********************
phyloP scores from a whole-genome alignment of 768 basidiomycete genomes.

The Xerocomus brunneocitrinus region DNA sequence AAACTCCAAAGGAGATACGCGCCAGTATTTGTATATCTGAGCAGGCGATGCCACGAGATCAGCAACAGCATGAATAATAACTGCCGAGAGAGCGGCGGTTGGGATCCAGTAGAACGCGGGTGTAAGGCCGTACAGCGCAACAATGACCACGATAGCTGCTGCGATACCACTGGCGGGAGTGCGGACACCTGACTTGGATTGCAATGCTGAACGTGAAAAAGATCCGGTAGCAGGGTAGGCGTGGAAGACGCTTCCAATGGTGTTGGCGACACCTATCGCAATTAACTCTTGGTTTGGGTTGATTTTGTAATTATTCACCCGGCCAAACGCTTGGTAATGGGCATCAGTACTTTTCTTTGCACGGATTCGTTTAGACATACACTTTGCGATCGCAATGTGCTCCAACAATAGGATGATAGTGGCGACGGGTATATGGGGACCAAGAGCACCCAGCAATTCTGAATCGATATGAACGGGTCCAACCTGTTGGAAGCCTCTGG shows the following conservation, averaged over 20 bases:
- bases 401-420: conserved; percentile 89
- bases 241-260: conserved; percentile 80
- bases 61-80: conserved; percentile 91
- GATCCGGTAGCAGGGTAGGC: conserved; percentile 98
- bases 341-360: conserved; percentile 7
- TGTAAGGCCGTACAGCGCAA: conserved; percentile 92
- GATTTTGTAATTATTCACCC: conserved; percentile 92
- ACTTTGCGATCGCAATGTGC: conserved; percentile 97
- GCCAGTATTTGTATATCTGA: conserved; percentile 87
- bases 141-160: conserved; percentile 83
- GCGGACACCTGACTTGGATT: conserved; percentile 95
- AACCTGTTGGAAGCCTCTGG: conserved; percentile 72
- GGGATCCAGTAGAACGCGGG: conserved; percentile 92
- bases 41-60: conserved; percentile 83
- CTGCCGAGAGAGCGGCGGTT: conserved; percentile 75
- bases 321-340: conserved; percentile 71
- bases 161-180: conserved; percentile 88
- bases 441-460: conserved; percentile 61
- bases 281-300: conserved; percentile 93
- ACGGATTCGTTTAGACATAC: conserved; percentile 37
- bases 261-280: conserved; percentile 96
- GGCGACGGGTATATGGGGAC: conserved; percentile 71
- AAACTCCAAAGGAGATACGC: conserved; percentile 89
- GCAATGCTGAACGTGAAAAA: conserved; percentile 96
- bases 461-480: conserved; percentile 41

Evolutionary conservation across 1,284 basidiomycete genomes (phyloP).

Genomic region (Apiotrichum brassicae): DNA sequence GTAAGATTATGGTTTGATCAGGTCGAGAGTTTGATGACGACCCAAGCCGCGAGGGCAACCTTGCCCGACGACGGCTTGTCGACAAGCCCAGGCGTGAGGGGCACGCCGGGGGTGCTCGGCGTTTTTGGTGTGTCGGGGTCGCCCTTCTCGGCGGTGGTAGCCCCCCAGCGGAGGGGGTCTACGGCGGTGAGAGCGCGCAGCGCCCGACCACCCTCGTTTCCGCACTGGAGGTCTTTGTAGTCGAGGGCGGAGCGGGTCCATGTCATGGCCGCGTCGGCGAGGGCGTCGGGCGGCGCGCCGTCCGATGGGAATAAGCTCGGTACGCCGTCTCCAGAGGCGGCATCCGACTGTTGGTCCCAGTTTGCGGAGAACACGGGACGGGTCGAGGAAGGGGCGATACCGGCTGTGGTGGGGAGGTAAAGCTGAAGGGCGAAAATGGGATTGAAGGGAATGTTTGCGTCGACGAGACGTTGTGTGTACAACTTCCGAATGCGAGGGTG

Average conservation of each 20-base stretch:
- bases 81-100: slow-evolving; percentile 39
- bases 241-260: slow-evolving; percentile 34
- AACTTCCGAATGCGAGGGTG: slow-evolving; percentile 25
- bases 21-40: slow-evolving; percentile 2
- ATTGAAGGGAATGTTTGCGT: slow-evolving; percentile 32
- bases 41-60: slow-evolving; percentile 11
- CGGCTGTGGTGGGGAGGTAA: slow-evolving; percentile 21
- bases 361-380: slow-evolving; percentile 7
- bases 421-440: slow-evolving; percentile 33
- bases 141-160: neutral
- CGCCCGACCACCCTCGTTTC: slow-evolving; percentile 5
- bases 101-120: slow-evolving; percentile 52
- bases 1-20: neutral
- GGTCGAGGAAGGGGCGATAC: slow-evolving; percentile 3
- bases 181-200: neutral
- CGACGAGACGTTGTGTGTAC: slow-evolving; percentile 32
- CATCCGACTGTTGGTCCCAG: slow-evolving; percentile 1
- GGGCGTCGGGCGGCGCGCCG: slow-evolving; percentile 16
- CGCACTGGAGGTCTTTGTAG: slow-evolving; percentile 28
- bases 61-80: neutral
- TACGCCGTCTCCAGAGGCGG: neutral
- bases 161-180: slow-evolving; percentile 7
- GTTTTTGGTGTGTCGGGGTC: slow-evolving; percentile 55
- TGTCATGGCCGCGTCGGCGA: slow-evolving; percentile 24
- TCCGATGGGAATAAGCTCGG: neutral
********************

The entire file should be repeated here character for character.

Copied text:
phyloP scores from a whole-genome alignment of 768 basidiomycete genomes.

The Xerocomus brunneocitrinus region DNA sequence AAACTCCAAAGGAGATACGCGCCAGTATTTGTATATCTGAGCAGGCGATGCCACGAGATCAGCAACAGCATGAATAATAACTGCCGAGAGAGCGGCGGTTGGGATCCAGTAGAACGCGGGTGTAAGGCCGTACAGCGCAACAATGACCACGATAGCTGCTGCGATACCACTGGCGGGAGTGCGGACACCTGACTTGGATTGCAATGCTGAACGTGAAAAAGATCCGGTAGCAGGGTAGGCGTGGAAGACGCTTCCAATGGTGTTGGCGACACCTATCGCAATTAACTCTTGGTTTGGGTTGATTTTGTAATTATTCACCCGGCCAAACGCTTGGTAATGGGCATCAGTACTTTTCTTTGCACGGATTCGTTTAGACATACACTTTGCGATCGCAATGTGCTCCAACAATAGGATGATAGTGGCGACGGGTATATGGGGACCAAGAGCACCCAGCAATTCTGAATCGATATGAACGGGTCCAACCTGTTGGAAGCCTCTGG shows the following conservation, averaged over 20 bases:
- bases 401-420: conserved; percentile 89
- bases 241-260: conserved; percentile 80
- bases 61-80: conserved; percentile 91
- GATCCGGTAGCAGGGTAGGC: conserved; percentile 98
- bases 341-360: conserved; percentile 7
- TGTAAGGCCGTACAGCGCAA: conserved; percentile 92
- GATTTTGTAATTATTCACCC: conserved; percentile 92
- ACTTTGCGATCGCAATGTGC: conserved; percentile 97
- GCCAGTATTTGTATATCTGA: conserved; percentile 87
- bases 141-160: conserved; percentile 83
- GCGGACACCTGACTTGGATT: conserved; percentile 95
- AACCTGTTGGAAGCCTCTGG: conserved; percentile 72
- GGGATCCAGTAGAACGCGGG: conserved; percentile 92
- bases 41-60: conserved; percentile 83
- CTGCCGAGAGAGCGGCGGTT: conserved; percentile 75
- bases 321-340: conserved; percentile 71
- bases 161-180: conserved; percentile 88
- bases 441-460: conserved; percentile 61
- bases 281-300: conserved; percentile 93
- ACGGATTCGTTTAGACATAC: conserved; percentile 37
- bases 261-280: conserved; percentile 96
- GGCGACGGGTATATGGGGAC: conserved; percentile 71
- AAACTCCAAAGGAGATACGC: conserved; percentile 89
- GCAATGCTGAACGTGAAAAA: conserved; percentile 96
- bases 461-480: conserved; percentile 41

Evolutionary conservation across 1,284 basidiomycete genomes (phyloP).

Genomic region (Apiotrichum brassicae): DNA sequence GTAAGATTATGGTTTGATCAGGTCGAGAGTTTGATGACGACCCAAGCCGCGAGGGCAACCTTGCCCGACGACGGCTTGTCGACAAGCCCAGGCGTGAGGGGCACGCCGGGGGTGCTCGGCGTTTTTGGTGTGTCGGGGTCGCCCTTCTCGGCGGTGGTAGCCCCCCAGCGGAGGGGGTCTACGGCGGTGAGAGCGCGCAGCGCCCGACCACCCTCGTTTCCGCACTGGAGGTCTTTGTAGTCGAGGGCGGAGCGGGTCCATGTCATGGCCGCGTCGGCGAGGGCGTCGGGCGGCGCGCCGTCCGATGGGAATAAGCTCGGTACGCCGTCTCCAGAGGCGGCATCCGACTGTTGGTCCCAGTTTGCGGAGAACACGGGACGGGTCGAGGAAGGGGCGATACCGGCTGTGGTGGGGAGGTAAAGCTGAAGGGCGAAAATGGGATTGAAGGGAATGTTTGCGTCGACGAGACGTTGTGTGTACAACTTCCGAATGCGAGGGTG

Average conservation of each 20-base stretch:
- bases 81-100: slow-evolving; percentile 39
- bases 241-260: slow-evolving; percentile 34
- AACTTCCGAATGCGAGGGTG: slow-evolving; percentile 25
- bases 21-40: slow-evolving; percentile 2
- ATTGAAGGGAATGTTTGCGT: slow-evolving; percentile 32
- bases 41-60: slow-evolving; percentile 11
- CGGCTGTGGTGGGGAGGTAA: slow-evolving; percentile 21
- bases 361-380: slow-evolving; percentile 7
- bases 421-440: slow-evolving; percentile 33
- bases 141-160: neutral
- CGCCCGACCACCCTCGTTTC: slow-evolving; percentile 5
- bases 101-120: slow-evolving; percentile 52
- bases 1-20: neutral
- GGTCGAGGAAGGGGCGATAC: slow-evolving; percentile 3
- bases 181-200: neutral
- CGACGAGACGTTGTGTGTAC: slow-evolving; percentile 32
- CATCCGACTGTTGGTCCCAG: slow-evolving; percentile 1
- GGGCGTCGGGCGGCGCGCCG: slow-evolving; percentile 16
- CGCACTGGAGGTCTTTGTAG: slow-evolving; percentile 28
- bases 61-80: neutral
- TACGCCGTCTCCAGAGGCGG: neutral
- bases 161-180: slow-evolving; percentile 7
- GTTTTTGGTGTGTCGGGGTC: slow-evolving; percentile 55
- TGTCATGGCCGCGTCGGCGA: slow-evolving; percentile 24
- TCCGATGGGAATAAGCTCGG: neutral